Frank Zappa's 200 Motels

Frank Zappa's 200 Motels

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Review

Don’t let anything you may have heard put you off this UK premiere of Frank Zappa’s 200 Motels, a stupendous work for large orchestra, rock musicians, singers and actors. Yes, some of the language is smutty, but Zappa’s orchestral and choral writing is slick, surprising and exciting, and there are fleeting moments of beauty.

Stravinsky is the main influence, with hints of Varèse and Ligeti and a satirical swipe at Schoenberg. Some parts I wished were longer, some shorter, and the anthemic tune of the finale followed me all the way to the bus stop.

Radio listeners will simply have to imagine the illuminated dildoes waved by the chorus at this point. You had to be there.

Summary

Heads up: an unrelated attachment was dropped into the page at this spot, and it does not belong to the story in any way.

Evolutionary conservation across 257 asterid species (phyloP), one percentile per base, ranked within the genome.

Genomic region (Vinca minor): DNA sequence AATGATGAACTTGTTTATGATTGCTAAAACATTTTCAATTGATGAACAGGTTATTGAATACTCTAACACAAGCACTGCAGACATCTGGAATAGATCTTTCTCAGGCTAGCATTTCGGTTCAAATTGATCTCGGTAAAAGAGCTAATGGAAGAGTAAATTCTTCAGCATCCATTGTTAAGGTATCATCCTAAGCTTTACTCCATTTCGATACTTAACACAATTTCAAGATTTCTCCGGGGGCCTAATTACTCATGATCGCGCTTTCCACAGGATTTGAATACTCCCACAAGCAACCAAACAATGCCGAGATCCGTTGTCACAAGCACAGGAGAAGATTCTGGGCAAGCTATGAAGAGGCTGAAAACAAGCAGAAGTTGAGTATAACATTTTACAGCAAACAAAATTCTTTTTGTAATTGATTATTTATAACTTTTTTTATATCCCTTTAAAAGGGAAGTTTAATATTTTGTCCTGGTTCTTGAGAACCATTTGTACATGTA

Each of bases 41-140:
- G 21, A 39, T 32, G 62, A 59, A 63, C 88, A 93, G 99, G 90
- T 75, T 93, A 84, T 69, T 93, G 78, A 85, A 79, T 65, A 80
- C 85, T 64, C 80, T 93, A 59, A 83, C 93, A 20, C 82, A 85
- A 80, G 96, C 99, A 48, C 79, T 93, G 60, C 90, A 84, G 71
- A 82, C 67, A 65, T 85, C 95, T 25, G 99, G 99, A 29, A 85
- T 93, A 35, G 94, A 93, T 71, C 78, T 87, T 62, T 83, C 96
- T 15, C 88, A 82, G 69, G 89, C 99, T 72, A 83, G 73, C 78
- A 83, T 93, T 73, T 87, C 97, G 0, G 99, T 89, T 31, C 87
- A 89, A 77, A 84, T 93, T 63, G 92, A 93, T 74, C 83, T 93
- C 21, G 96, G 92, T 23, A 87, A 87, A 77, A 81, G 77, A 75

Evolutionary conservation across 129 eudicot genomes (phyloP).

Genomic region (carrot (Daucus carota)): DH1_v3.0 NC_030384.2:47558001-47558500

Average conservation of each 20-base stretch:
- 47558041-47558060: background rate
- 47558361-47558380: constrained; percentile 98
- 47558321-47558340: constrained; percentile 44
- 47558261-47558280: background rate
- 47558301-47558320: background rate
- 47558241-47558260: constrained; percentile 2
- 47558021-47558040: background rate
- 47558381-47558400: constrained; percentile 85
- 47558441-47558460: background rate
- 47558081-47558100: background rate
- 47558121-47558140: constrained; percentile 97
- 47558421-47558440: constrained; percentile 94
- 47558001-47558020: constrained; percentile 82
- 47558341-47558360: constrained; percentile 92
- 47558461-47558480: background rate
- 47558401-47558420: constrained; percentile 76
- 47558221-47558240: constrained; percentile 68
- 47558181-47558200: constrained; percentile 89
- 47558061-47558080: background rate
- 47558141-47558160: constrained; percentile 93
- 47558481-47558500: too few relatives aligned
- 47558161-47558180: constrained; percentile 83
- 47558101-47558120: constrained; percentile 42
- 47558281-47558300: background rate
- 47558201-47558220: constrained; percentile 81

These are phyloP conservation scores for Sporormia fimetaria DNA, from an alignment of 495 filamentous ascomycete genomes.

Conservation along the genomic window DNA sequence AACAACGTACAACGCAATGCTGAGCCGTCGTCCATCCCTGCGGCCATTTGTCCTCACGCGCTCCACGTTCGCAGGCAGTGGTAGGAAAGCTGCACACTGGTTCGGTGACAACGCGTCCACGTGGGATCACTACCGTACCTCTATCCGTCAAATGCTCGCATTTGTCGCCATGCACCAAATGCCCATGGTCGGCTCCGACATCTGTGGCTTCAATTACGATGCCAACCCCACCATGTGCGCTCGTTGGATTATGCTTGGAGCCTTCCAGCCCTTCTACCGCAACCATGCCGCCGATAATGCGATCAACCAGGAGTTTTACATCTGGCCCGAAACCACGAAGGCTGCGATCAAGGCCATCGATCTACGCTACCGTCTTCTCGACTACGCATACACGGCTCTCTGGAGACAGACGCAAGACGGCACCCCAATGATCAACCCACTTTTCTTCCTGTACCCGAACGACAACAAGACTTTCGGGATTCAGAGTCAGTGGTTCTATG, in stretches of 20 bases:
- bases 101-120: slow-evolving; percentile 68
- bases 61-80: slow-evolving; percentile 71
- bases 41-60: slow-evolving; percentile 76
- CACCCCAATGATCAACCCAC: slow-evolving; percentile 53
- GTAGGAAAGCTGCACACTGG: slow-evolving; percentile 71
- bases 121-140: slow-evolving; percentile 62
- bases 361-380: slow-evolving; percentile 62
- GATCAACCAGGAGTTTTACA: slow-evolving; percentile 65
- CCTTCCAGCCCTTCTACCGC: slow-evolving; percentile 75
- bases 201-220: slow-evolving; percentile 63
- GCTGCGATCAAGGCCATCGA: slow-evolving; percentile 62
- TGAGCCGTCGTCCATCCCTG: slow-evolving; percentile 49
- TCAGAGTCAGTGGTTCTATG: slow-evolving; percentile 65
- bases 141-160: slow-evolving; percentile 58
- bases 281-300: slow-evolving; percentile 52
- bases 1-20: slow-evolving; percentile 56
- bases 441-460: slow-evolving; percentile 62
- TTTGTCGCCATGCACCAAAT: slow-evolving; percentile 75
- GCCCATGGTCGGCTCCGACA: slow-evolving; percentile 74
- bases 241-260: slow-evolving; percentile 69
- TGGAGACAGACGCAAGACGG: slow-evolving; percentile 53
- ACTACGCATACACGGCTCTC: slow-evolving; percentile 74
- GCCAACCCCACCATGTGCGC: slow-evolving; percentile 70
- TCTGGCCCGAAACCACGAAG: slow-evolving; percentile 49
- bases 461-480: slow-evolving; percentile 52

Tom Service presents the UK première of Frank Zappa's 200 Motels, a suite from the orchestral soundtrack to the American composer's surrealist documentary film about life on the road as a rock musician. Banned from live performance in the UK in 1971 on grounds of obscenity, it was finally staged in London last month as part of the Rest Is Noise festival, the Southbank Centre's ongoing survey of music from the 20th century. Tom is joined by author Ben Watson, who makes the case for this work as Zappa's misunderstood masterpiece. Frank Zappa: 200 Motels. Claron McFadden (soprano), Tony Guilfoyle (Frank), Richard Strange (Narrator, Rance), Ian Shaw (Mark), Brendan Reilly (Howard, Cowboy Burt), Sophia Brous (Groupie 1, Larry the Dwarf), Diva Zappa (Groupie 2, Lucy), Jessica Hynes (Bad Conscience, Ginger), Scott Thunes (Jeff), BBC Concert Orchestra, Southbank Sinfonia, London Voices, conductor Jurjen Hempel.
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